Developers suing the city of Plymouth for rejecting a proposal to turn a former golf course into lots for 229 homes have agreed to put the lawsuit on hold — in exchange for being allowed to submit a new, similar plan that would still turn the former golf course into lots for 229 homes.

Local developers operating as Hollydale GC Development agreed to suspend the lawsuit while the city reviews a new plan to prepare the 160-acre former Hollydale Golf Course with lots and infrastructure for single-family homes priced at roughly $1 million to $2 million. Under the new plan, the developers will increase the cash and land they contribute for city parks and help pay for improvements on a nearby intersection.

If the new application is approved, Jake Walesch, head of the two-person development team, has agreed to drop the lawsuit. Richard Deziel, who owns the property on which his parents opened the Hollydale course in 1964, is involved in the suit on the developers' side.

Building homes on the site would require the city to rezone it for residential use — something council members in November voted against doing. Current zoning allows public entities such as a park, school or fire station, or institutions such as a church, hospital or golf course on the land.

City officials and others directly involved in the agreement declined to comment. Plymouth residents, meanwhile, are divided.

Opponents of the housing development, many of whom live alongside or near the property, argue that adding homes would increase traffic congestion, exacerbate existing water drainage problems and eliminate wildlife habitat. They said it would also deprive the city, which has a population of about 80,000, of what was, until it closed in 2019, its last relatively inexpensive public golf course.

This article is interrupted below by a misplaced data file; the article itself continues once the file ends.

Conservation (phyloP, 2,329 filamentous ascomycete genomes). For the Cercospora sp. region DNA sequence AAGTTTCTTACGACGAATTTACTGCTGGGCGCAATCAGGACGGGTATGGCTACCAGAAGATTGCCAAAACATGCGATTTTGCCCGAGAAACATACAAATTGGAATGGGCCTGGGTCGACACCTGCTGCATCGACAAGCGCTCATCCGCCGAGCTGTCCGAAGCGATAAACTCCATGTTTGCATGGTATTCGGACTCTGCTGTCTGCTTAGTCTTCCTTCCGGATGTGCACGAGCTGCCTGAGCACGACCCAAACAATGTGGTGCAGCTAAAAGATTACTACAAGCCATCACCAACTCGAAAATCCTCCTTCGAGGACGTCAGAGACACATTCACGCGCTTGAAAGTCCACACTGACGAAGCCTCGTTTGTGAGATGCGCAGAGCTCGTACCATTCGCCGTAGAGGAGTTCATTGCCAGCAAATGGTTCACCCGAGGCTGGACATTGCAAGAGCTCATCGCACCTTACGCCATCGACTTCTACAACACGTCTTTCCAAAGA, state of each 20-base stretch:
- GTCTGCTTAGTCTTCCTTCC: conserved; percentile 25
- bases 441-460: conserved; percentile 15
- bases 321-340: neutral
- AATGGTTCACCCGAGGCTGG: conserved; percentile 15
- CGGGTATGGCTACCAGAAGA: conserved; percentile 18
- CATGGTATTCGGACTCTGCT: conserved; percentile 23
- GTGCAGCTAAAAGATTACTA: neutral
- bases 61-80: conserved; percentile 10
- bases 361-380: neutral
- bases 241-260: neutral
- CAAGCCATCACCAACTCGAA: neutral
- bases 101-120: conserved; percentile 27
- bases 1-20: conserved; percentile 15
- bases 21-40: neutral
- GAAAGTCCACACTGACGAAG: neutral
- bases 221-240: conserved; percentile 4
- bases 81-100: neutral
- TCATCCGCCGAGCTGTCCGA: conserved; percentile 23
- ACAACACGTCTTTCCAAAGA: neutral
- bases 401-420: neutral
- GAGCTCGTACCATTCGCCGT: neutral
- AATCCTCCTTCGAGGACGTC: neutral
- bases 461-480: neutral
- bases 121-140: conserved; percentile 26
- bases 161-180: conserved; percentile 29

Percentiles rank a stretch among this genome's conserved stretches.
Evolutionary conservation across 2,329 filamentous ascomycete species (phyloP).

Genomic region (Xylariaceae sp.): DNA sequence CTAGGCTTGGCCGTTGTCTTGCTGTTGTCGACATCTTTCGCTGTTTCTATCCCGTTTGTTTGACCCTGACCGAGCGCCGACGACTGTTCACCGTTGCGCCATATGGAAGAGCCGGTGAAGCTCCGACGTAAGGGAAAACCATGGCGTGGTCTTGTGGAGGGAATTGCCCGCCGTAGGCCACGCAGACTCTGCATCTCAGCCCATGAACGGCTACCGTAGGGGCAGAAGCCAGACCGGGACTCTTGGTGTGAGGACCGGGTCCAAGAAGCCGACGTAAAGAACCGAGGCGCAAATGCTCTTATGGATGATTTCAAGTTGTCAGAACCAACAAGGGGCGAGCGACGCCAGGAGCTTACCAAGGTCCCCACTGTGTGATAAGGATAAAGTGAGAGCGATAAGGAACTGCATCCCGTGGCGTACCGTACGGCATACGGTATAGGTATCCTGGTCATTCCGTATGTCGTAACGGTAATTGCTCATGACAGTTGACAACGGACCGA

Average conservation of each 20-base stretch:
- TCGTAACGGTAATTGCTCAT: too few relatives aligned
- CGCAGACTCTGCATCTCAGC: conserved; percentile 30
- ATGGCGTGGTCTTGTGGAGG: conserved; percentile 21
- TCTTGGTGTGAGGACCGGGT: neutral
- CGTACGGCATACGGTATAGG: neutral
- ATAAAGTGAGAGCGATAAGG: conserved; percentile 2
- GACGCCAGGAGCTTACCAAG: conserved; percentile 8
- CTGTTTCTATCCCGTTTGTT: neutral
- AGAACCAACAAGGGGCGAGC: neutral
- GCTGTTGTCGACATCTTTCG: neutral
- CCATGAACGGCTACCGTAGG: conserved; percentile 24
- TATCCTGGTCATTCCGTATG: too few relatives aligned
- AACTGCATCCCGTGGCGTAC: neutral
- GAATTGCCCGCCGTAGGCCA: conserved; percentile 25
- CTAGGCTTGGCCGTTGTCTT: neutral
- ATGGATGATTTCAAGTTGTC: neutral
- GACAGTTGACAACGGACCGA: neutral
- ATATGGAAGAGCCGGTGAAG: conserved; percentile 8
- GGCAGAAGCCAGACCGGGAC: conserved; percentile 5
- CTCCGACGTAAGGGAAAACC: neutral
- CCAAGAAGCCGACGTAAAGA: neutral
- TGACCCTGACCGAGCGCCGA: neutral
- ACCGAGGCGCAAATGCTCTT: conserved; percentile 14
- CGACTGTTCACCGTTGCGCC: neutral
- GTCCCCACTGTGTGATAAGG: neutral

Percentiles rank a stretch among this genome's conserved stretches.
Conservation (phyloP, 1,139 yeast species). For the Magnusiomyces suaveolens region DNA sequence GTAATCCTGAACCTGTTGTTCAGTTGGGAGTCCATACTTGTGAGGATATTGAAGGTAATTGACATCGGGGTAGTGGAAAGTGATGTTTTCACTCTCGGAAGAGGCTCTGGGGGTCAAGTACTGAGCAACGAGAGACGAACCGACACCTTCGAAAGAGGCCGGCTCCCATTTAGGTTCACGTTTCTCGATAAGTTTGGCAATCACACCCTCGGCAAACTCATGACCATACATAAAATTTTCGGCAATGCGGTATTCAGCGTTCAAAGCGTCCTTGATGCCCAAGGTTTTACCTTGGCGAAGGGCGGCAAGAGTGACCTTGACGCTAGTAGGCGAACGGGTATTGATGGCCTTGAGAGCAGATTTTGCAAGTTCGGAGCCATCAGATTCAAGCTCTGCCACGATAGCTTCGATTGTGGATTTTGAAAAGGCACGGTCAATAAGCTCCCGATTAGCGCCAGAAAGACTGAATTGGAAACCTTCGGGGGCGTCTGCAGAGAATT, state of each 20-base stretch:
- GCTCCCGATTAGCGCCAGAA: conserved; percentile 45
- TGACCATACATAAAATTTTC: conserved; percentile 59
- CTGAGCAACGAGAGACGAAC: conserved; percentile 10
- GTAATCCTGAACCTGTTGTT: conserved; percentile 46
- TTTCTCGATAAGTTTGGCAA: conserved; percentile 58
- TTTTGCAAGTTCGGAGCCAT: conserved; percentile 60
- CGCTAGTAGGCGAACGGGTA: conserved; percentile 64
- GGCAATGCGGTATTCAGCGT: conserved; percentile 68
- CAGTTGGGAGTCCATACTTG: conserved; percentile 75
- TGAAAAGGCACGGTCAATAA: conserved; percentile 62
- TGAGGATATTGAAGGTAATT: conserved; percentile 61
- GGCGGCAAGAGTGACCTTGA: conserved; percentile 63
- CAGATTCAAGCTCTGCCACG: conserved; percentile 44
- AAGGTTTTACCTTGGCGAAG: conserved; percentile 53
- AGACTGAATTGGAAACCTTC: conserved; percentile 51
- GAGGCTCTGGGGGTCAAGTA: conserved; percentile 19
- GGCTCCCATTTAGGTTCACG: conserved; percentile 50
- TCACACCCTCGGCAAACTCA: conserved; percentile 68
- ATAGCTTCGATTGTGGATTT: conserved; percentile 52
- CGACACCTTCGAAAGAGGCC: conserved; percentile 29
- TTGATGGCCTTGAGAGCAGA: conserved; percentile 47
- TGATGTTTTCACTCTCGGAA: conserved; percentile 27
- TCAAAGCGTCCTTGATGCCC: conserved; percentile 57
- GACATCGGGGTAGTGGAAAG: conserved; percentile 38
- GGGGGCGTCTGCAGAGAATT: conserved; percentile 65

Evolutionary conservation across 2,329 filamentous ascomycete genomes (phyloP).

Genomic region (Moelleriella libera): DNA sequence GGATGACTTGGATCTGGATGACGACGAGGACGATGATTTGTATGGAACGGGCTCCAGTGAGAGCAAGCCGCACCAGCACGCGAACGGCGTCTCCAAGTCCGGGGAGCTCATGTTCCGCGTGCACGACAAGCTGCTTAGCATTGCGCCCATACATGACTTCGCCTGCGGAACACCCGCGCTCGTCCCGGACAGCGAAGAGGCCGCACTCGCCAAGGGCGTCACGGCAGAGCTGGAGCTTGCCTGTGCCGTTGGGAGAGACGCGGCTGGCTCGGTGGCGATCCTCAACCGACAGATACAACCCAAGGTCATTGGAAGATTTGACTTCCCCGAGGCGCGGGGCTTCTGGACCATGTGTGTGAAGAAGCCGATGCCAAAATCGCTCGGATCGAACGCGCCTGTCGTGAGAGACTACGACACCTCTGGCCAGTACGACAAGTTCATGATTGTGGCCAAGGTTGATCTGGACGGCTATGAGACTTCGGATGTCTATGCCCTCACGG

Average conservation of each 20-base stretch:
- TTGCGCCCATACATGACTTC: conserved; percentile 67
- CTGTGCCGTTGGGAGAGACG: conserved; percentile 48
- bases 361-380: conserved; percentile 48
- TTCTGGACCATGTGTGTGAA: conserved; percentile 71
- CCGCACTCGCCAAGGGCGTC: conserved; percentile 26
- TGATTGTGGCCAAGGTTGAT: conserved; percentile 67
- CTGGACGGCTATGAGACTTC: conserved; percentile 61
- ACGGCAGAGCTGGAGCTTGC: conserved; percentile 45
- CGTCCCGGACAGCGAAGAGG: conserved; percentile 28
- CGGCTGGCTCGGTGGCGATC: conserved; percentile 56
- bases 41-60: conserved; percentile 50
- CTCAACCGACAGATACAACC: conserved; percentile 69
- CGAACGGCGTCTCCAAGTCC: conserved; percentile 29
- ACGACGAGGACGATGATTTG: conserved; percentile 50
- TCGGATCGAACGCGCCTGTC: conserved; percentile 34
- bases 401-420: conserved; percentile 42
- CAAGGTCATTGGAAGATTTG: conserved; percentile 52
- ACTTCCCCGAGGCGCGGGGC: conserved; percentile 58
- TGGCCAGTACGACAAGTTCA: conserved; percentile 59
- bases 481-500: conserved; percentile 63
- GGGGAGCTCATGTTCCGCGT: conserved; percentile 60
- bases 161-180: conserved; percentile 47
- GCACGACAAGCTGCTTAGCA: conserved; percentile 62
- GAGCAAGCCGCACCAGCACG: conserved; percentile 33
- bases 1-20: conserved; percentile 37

"It was a Joe Sixpack kind of golf course," said resident Tim Schneeweis, who plays golf. "Now that's being taken away, and who's the property going to? People who can afford a $2 million home."

Schneeweis and other opponents say they want to preserve the property for a golf course or public park.

"This could be a community gathering place — a barn for weddings, a skating oval, winter carnivals, cross-country and golf meets," said Paul Hillen, who lives near the property. "Just because you can develop this land, should you? Because once it's gone it's gone forever."

City officials considered buying the land, but decided in July not to spend the money. Its assessed value is over $25 million, according to county records.

"Just because I can get $10 million from Speedway to build a convenience store on my property doesn't mean the city should zone it commercial," Hillen said.

No other organization has offered to buy the property for uses permitted under the current zoning — including another golf course, which is widely considered not a profitable enough business to warrant the sizable investment.

Residents who favor developing the homes say they don't want the city to spend the money on the land and raise their taxes.

"We don't want to pay for their private park — that's what they assumed the golf course was to them," said resident Tom Klick, noting that a larger and denser development was approved near where he lives, on the eastern side of Plymouth.

Uses for which the current zoning allows could be even less welcome, said David Haas, who favors the housing plan.

"Imagine the whining we would hear about traffic from a hospital or assisted living facility," he said. "They could get a correctional facility … I don't know about you, but I would prefer to have a $1.5 million home in my backyard."

Just because the land has been a golf course doesn't mean it must remain one, Haas said.

"Ninety percent of Plymouth was once farmland," he said, "and now it's not."

Katy Read • 612-673-4583